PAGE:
Spinal cord injuries
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When the spinal cord is subjected to a hard blow, it may cause fractures or dislocations in a person's vertebrae, the series of longitudinally-placed bone disks that comprise the spine. There are some injuries so severe that they cause tissue damage when pieces of injured vertebrae cut into the spinal cord tissue, or damage the nerves contained in it. These nerves that are responsible for carrying messages to the brain become unable to relay any signals below the site of the injury, and the result is paralysis of all parts of the body below the injury site. When a spinal cord injury is minor, a person may still retain some sensation below the injury, including some measure of movement.


A majority of spinal cord injuries result in permanent disability and paralysis. Most of this paralysis may involve the loss of movement in the arms and legs, known as quadriplegia, as well as and other parts of the body, mostly below the area of injury. A spinal cord injury that affects the body's lower extremities is known as paraplegia. With immediate treatment, a person can avoid or minimize the long-term and debilitating effects of spinal cord injuries.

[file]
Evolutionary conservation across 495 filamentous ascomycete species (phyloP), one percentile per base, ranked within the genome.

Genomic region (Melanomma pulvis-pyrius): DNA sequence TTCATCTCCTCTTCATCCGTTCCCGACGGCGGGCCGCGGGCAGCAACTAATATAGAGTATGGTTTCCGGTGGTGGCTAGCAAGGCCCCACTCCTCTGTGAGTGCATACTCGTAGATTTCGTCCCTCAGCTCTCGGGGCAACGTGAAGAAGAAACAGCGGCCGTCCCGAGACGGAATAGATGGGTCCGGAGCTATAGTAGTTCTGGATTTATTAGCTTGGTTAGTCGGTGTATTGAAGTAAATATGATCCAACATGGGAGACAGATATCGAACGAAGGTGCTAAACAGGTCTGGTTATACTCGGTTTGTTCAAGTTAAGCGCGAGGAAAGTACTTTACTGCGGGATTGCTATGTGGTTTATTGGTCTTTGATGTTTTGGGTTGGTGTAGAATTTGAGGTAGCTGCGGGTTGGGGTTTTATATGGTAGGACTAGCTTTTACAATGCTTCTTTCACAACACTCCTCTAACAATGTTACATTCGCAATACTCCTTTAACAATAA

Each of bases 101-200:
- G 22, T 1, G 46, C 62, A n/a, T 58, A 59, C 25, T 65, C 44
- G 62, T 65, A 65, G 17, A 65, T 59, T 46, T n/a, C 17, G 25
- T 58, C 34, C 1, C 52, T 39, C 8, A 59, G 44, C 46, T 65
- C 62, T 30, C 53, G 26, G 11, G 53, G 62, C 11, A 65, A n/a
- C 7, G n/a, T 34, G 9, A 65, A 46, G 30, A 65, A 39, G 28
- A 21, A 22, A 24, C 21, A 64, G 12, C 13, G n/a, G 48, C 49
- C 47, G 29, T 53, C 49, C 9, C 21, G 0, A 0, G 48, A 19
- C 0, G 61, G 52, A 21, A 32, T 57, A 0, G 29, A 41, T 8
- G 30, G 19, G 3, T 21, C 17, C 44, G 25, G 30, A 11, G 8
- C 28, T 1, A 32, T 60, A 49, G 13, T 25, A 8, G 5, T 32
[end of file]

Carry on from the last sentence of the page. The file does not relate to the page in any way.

Symptoms of spinal cord injuries will depend on either the location of the injury or how severe the injury is. Spinal cord injuries located higher up in the spinal cord may result in a higher degree of paralysis. An injury located lower on the spine may affect only the hips or the lower extremities with paralysis.

The spinal cord damage will affect the nerve fibers along the site of the injury. It may also harm many of the muscles and nerves surrounding the injury area. A cervical injury is a spinal cord injury that occurs around the area of the neck, and it may have adverse effects on a person's breathing, making the patient unable to breathe without the aid of a respirator. Paralysis to a person's arms and legs are another result. A thoracic and lumbar spine injury that occurs along the area of the lower back affects movement in the legs, and causes a person to lose control of their bladder, bowels, as well as sexual functions.

Based on the severity of a spinal cord injury, the damage is categorized into partial spinal cord injuries or complete spinal cord injuries. Those with the former will still be able to have a modicum of sensation and some motor function below the injury site. Symptoms of complete spinal cord injuries, on the other hand, are total or nearly total loss of movement below the injury site. Patients may still recover from the effects of partial spinal cord injuries. However, recoveries from complete spinal cord injuries are nil.


A person who has a spinal cord injury will first experience severe pain and a sensation described as intense stinging due to the damaged nerve fibers in the spine. There will be a loss of movement and sensation, and the patient will be unable to feel cold, heat, or even touch.
Spinal Cord Injuries
Image: Spinal Cord Injuries

Patients will also experience loss of bladder and bowel control, and there will be a manifestation of extreme reflex movements or spasms. There will also be a loss of sexual sensitivity and function, as well as fertility. A patient whose spinal cord injury is located higher up the spine will find it difficult to breathe, cough, and clear any secretions from the throat or lungs.